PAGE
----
Introduction to Subjunctive in Spanish
When discussing the verb conjugations so far, we’ve only seen the indicative mood. The indicative mood refers to real statements and facts. It is the most common mood. Another essential mood is the subjunctive mood. This mood is used primarily to refer to subjective statements. The subjunctive is very important in Spanish. It is known as indicativo in Spanish.
The subjunctive is used in English as well. On the other hand, it is used not as often as in Spanish.
It is worth emphasizing that the subjunctive is not yet another tense, it is mood. Hence, we have more than one tense to express the subjunctive just as in the case of the indicative.
In this lesson, we go through some general essential elements of the subjunctive mood. In the upcoming three lessons, we will cover the different tenses in subjunctive and make a comparison between the indicative and the subjunctive mood.
Let’s remember what a subjunctive is by an example from English:
If I were a rich man, I would travel the world
From the sentence above we understand that the person is not rich. You would conjugate “to be” verb as “I was” normally, but in the example “were” is used instead. So, the tense was modified in agreement with the subjunctive.
This is a typical situation where you would use also the subjunctive in Spanish. Like this, there are some other instances when you would also use the subjunctive both in English and in Spanish. But in many other cases Spanish needs to use the subjunctive whereas English does not. The cases when the subjunctive must be used in Spanish are summarized further below.
Typically you will have two dependent sentences, as in the example above. The second part (would travel the world) depends on the first part. That’s why such sentences are seen as dependent. The first sentence is called the main clause and the second one is the second clause. In Spanish, the subjunctive is used mostly in the second clause. But, there are also cases where it can be the main verb of the sentence. As a general rule of thumb, if the phrase in the main clause implies a kind of uncertainty the use of subjunctive is justified. Otherwise you should use indicative.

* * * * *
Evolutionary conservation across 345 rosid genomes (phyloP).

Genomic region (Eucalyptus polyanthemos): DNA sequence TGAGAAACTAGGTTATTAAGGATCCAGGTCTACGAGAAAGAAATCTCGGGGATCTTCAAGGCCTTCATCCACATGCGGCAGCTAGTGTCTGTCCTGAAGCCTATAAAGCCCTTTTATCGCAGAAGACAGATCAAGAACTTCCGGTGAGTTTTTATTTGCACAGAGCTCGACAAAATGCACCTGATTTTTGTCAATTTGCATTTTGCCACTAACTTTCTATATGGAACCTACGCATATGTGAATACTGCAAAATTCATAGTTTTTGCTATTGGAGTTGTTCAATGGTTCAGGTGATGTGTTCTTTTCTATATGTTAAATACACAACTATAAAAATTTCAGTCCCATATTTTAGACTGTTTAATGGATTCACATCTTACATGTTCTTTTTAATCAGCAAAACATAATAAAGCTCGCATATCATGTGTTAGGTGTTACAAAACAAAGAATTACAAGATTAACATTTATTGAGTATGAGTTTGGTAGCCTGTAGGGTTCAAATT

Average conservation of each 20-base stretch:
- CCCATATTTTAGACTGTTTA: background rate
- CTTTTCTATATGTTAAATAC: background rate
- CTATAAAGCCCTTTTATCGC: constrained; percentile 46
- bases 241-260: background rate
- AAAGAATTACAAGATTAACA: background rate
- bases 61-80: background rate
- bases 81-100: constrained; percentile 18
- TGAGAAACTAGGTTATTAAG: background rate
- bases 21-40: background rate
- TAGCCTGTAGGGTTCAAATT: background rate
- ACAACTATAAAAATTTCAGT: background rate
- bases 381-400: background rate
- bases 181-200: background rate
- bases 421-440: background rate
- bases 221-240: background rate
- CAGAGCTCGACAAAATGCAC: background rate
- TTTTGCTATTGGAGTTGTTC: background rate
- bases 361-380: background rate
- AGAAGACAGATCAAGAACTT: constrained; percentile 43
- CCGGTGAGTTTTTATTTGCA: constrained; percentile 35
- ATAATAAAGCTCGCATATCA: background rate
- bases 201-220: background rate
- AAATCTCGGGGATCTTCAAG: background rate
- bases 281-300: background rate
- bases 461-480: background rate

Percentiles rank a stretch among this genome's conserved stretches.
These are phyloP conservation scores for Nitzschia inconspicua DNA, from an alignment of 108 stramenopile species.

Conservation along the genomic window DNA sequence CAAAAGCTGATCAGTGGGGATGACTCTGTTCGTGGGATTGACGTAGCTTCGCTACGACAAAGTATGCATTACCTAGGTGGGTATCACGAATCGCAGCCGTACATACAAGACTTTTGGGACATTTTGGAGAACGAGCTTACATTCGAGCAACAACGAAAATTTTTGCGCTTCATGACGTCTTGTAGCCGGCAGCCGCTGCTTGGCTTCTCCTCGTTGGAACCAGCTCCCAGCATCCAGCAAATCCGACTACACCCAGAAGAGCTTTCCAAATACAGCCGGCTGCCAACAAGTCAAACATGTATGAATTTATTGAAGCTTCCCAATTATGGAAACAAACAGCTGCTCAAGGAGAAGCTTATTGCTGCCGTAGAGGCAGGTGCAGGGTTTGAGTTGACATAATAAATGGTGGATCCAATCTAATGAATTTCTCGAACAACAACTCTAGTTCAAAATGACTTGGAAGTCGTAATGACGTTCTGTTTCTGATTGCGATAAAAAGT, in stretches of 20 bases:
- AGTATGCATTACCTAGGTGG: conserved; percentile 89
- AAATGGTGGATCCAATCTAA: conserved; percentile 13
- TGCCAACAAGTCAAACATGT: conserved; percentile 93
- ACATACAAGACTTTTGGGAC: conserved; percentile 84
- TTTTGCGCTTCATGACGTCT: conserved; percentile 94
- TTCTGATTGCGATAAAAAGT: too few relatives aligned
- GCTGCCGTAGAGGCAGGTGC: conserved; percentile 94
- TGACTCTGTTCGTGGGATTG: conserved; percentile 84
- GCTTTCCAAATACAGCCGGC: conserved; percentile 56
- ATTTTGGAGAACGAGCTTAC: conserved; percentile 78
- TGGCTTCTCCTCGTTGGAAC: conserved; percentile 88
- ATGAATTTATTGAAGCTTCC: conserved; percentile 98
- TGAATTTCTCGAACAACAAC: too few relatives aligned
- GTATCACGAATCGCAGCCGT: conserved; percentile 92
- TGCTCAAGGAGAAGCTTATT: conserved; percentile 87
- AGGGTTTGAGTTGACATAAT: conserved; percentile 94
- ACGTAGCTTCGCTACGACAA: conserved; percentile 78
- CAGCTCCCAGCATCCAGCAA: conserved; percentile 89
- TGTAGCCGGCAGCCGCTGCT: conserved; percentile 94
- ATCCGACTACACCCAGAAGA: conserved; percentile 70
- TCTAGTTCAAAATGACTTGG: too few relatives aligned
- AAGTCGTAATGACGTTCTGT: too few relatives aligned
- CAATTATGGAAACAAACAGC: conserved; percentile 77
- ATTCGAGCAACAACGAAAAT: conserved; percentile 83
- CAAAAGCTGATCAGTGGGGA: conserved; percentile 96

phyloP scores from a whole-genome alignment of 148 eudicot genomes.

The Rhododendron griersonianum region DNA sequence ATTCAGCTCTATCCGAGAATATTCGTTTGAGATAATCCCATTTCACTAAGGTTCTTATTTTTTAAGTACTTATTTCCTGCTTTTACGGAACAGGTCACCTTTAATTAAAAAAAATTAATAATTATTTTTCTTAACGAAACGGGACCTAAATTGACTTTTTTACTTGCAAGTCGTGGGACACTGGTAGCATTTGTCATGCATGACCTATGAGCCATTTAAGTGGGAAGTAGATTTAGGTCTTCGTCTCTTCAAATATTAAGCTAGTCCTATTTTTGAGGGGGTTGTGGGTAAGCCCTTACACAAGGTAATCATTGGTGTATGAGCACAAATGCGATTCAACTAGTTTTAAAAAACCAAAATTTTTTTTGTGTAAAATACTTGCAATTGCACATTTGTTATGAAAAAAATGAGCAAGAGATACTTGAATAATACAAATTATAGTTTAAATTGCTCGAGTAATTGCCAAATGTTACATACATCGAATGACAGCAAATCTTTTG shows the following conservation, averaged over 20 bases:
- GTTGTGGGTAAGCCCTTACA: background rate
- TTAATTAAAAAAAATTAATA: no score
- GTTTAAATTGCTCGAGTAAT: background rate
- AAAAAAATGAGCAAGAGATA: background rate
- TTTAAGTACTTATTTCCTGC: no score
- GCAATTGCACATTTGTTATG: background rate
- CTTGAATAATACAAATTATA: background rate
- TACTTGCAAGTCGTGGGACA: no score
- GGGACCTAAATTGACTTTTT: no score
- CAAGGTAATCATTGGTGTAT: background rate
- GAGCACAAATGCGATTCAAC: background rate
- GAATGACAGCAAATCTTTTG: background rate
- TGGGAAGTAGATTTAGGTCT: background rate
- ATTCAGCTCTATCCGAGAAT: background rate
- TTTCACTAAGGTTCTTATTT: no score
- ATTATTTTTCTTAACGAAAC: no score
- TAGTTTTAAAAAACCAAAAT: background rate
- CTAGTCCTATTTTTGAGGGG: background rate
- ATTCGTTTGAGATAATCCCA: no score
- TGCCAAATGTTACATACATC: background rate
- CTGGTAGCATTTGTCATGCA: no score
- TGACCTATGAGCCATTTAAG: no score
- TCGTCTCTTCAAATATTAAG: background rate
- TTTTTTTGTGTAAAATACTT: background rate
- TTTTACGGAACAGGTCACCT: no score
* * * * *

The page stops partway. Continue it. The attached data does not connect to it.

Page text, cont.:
When to use
- Keep in mind that the subjunctive is used when there is a kind of uncertainty. If from the sentence it is understood that what the speaker says may or not be true, the subjunctive is used. If there is doubt in the expression, use subjunctive.
- Subjunctive is used to express desires, wishes.
- Subjunctive is used when feelings are expressed. Or when commands and orders are made.
- Subjunctive is also used in if clauses when telling things which are not true.
The subjunctive is used in four tenses:
- Present subjunctive
- Imperfect subjunctive
- Present perfect subjunctive
- Past perfect subjunctive
The answer of the question which of the above tenses should be used in a sentence depends predominantly on the tense of the main clause. The conjugations of the subjunctive in these tenses and also the situations when to use which tense are covered in the next lessons.
Some expressions are used usually with the subjunctive. Below are some examples
dudar que to doubt that
no suponer que to not suppose that
sugerir que to suggest that
es dudoso que it is doubtful that
no es verdad que it's not true that
no suponer que to not suppose that
es necesario que it's necessary that
puede ser que it may be that
es improbable que it’s unlikely
es incierto que it's uncertain that
recomendar que to recommend that
mandar que to order that
preferir que to prefer that
pedir que to ask that
esperar que to wish that
insistir en que to insist that
no pensar que to not think that